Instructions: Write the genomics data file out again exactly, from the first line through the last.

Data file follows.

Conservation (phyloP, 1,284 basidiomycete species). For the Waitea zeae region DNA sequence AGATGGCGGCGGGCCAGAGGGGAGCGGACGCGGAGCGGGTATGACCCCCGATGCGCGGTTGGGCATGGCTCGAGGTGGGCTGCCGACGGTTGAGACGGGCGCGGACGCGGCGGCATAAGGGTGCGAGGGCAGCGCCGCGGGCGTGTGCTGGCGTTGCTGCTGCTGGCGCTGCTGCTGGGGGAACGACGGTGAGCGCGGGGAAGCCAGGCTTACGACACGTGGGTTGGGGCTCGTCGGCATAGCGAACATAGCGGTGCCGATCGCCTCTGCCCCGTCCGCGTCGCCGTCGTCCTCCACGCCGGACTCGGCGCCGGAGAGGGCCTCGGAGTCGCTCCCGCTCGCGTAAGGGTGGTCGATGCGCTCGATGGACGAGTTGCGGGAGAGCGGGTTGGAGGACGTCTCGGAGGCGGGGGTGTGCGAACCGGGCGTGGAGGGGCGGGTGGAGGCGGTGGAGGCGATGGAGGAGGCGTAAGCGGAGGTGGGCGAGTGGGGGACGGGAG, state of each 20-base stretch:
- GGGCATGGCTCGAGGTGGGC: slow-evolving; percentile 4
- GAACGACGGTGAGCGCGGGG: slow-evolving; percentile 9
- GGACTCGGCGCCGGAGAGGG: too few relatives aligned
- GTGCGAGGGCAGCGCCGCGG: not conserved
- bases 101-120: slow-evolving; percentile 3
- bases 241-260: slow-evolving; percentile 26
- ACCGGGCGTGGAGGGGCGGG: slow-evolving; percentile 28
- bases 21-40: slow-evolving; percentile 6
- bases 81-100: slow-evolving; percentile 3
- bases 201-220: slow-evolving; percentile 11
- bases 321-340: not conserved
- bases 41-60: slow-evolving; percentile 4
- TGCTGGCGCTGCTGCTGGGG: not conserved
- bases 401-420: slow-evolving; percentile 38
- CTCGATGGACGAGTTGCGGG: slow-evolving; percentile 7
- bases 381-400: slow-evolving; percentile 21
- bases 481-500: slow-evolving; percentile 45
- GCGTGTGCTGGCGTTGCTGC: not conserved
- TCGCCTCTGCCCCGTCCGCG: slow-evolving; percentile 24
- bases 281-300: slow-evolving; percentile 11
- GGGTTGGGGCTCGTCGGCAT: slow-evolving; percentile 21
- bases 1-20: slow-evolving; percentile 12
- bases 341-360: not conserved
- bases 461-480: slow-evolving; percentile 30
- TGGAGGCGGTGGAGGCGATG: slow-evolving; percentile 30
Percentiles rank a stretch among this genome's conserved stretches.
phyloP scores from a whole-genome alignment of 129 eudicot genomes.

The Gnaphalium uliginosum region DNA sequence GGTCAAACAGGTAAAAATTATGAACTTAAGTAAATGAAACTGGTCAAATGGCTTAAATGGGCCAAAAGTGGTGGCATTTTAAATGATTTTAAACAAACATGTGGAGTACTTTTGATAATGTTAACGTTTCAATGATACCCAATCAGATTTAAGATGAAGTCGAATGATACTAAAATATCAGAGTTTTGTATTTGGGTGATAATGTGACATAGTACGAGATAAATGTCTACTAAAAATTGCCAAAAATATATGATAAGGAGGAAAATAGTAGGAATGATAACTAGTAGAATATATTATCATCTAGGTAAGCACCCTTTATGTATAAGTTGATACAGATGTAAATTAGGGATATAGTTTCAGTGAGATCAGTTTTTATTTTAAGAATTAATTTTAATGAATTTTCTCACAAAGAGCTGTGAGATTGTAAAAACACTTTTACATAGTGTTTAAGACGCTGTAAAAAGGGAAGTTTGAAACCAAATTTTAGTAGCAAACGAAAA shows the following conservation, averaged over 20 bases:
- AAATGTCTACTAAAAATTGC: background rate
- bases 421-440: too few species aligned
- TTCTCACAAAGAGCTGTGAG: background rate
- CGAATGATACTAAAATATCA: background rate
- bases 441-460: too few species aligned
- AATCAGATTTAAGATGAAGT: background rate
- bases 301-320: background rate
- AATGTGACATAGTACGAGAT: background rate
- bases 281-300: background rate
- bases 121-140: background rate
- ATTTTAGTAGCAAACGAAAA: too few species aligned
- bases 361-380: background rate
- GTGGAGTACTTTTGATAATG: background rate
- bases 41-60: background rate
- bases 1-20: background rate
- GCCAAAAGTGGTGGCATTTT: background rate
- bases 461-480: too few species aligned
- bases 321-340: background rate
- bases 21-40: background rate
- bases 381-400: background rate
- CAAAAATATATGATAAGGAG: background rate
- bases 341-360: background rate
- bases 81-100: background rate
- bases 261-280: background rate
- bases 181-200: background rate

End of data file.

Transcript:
Conservation (phyloP, 1,284 basidiomycete species). For the Waitea zeae region DNA sequence AGATGGCGGCGGGCCAGAGGGGAGCGGACGCGGAGCGGGTATGACCCCCGATGCGCGGTTGGGCATGGCTCGAGGTGGGCTGCCGACGGTTGAGACGGGCGCGGACGCGGCGGCATAAGGGTGCGAGGGCAGCGCCGCGGGCGTGTGCTGGCGTTGCTGCTGCTGGCGCTGCTGCTGGGGGAACGACGGTGAGCGCGGGGAAGCCAGGCTTACGACACGTGGGTTGGGGCTCGTCGGCATAGCGAACATAGCGGTGCCGATCGCCTCTGCCCCGTCCGCGTCGCCGTCGTCCTCCACGCCGGACTCGGCGCCGGAGAGGGCCTCGGAGTCGCTCCCGCTCGCGTAAGGGTGGTCGATGCGCTCGATGGACGAGTTGCGGGAGAGCGGGTTGGAGGACGTCTCGGAGGCGGGGGTGTGCGAACCGGGCGTGGAGGGGCGGGTGGAGGCGGTGGAGGCGATGGAGGAGGCGTAAGCGGAGGTGGGCGAGTGGGGGACGGGAG, state of each 20-base stretch:
- GGGCATGGCTCGAGGTGGGC: slow-evolving; percentile 4
- GAACGACGGTGAGCGCGGGG: slow-evolving; percentile 9
- GGACTCGGCGCCGGAGAGGG: too few relatives aligned
- GTGCGAGGGCAGCGCCGCGG: not conserved
- bases 101-120: slow-evolving; percentile 3
- bases 241-260: slow-evolving; percentile 26
- ACCGGGCGTGGAGGGGCGGG: slow-evolving; percentile 28
- bases 21-40: slow-evolving; percentile 6
- bases 81-100: slow-evolving; percentile 3
- bases 201-220: slow-evolving; percentile 11
- bases 321-340: not conserved
- bases 41-60: slow-evolving; percentile 4
- TGCTGGCGCTGCTGCTGGGG: not conserved
- bases 401-420: slow-evolving; percentile 38
- CTCGATGGACGAGTTGCGGG: slow-evolving; percentile 7
- bases 381-400: slow-evolving; percentile 21
- bases 481-500: slow-evolving; percentile 45
- GCGTGTGCTGGCGTTGCTGC: not conserved
- TCGCCTCTGCCCCGTCCGCG: slow-evolving; percentile 24
- bases 281-300: slow-evolving; percentile 11
- GGGTTGGGGCTCGTCGGCAT: slow-evolving; percentile 21
- bases 1-20: slow-evolving; percentile 12
- bases 341-360: not conserved
- bases 461-480: slow-evolving; percentile 30
- TGGAGGCGGTGGAGGCGATG: slow-evolving; percentile 30
Percentiles rank a stretch among this genome's conserved stretches.
phyloP scores from a whole-genome alignment of 129 eudicot genomes.

The Gnaphalium uliginosum region DNA sequence GGTCAAACAGGTAAAAATTATGAACTTAAGTAAATGAAACTGGTCAAATGGCTTAAATGGGCCAAAAGTGGTGGCATTTTAAATGATTTTAAACAAACATGTGGAGTACTTTTGATAATGTTAACGTTTCAATGATACCCAATCAGATTTAAGATGAAGTCGAATGATACTAAAATATCAGAGTTTTGTATTTGGGTGATAATGTGACATAGTACGAGATAAATGTCTACTAAAAATTGCCAAAAATATATGATAAGGAGGAAAATAGTAGGAATGATAACTAGTAGAATATATTATCATCTAGGTAAGCACCCTTTATGTATAAGTTGATACAGATGTAAATTAGGGATATAGTTTCAGTGAGATCAGTTTTTATTTTAAGAATTAATTTTAATGAATTTTCTCACAAAGAGCTGTGAGATTGTAAAAACACTTTTACATAGTGTTTAAGACGCTGTAAAAAGGGAAGTTTGAAACCAAATTTTAGTAGCAAACGAAAA shows the following conservation, averaged over 20 bases:
- AAATGTCTACTAAAAATTGC: background rate
- bases 421-440: too few species aligned
- TTCTCACAAAGAGCTGTGAG: background rate
- CGAATGATACTAAAATATCA: background rate
- bases 441-460: too few species aligned
- AATCAGATTTAAGATGAAGT: background rate
- bases 301-320: background rate
- AATGTGACATAGTACGAGAT: background rate
- bases 281-300: background rate
- bases 121-140: background rate
- ATTTTAGTAGCAAACGAAAA: too few species aligned
- bases 361-380: background rate
- GTGGAGTACTTTTGATAATG: background rate
- bases 41-60: background rate
- bases 1-20: background rate
- GCCAAAAGTGGTGGCATTTT: background rate
- bases 461-480: too few species aligned
- bases 321-340: background rate
- bases 21-40: background rate
- bases 381-400: background rate
- CAAAAATATATGATAAGGAG: background rate
- bases 341-360: background rate
- bases 81-100: background rate
- bases 261-280: background rate
- bases 181-200: background rate